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Stocks B / Berkshire Hathaway
|Subject: 2005 The Warren & Charlie Show||Date: 5/7/2006 7:25 PM|
|Author: mhirschey||Number: 119002 of 220788|
I got back last night from the AM and was too bushed to post. I got up at 4:30 am on Saturday so that a bunch of students and I could rush the stage at 7:00 am to get good seats. Either we're slowing down or the crowd is getting faster…
Anyway, here are my top ten takes from the meeting:
1. On an overall basis, I found Warren and Charlie to be upbeat and voluble. Personally, I don't see how Warren can be so patient and considerate with those questioners who incessantly focus on succession issues, and there were a lot of them. I scarcely worry about the imminent prospects of my own demise, and I wish other shareholder held a common view when it comes to Warren. If the peanut brittle doesn't get him, we'll be fine. BTW, it's the unforeseen risk that gets you. Anticipated risk is taken care of by the intelligent. I believe it is more than fair to assume that Warren, Charlie and the Board have addressed succession in the same intelligent manner that they address other important issues facing Berkshire.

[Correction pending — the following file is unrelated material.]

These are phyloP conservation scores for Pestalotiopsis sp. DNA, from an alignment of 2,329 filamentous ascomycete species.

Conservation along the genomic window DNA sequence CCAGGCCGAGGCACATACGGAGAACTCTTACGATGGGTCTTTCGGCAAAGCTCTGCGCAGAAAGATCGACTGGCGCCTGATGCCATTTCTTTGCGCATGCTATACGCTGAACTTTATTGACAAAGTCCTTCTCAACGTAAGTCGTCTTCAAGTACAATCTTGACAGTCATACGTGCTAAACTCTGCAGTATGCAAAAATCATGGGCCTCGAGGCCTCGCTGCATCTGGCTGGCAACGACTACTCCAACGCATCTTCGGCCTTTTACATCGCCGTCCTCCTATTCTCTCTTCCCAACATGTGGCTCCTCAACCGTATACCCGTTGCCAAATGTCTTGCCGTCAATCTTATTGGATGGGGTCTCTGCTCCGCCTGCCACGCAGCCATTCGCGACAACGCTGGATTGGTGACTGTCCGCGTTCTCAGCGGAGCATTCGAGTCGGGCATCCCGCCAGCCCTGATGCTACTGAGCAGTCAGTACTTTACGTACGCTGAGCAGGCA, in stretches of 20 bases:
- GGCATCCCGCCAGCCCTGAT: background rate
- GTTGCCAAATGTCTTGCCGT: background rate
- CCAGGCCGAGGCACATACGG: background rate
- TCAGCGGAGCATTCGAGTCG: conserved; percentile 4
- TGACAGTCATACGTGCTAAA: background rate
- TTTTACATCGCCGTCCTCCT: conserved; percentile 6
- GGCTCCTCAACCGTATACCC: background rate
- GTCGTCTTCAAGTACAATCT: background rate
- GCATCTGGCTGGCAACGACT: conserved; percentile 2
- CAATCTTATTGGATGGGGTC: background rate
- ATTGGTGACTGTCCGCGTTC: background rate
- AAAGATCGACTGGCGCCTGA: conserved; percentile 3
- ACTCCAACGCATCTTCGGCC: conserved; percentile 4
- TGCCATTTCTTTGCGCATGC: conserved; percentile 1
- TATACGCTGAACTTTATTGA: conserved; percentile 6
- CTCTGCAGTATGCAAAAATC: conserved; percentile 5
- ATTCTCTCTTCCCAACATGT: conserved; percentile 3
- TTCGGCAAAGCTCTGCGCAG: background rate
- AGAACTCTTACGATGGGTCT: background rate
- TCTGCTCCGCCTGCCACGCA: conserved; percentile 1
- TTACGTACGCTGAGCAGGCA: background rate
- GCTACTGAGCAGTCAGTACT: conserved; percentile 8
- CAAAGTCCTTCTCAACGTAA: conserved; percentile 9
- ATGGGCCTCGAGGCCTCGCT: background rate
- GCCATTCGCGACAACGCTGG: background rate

2. Warren is still sensitive to the risk of a derivatives-led meltdown in financial markets. His discussion about LTCM in 1998 and Salomon in 1990—when they were on the verge of bankruptcy filing—was sobering. Both Warren and Charlie continue to believe the potential is there for a big hic-up.
3. Lots of discussion centered on momentum-strategy hedge funds and how their incentive structure led them to swinging for the fences. Warren kindly suggested that few hedge fund managers were worth their fees. Charlie was disdainful.
4. Warren spent a lot of time talking about macroeconomics. It sounded like he'd prepped a speech on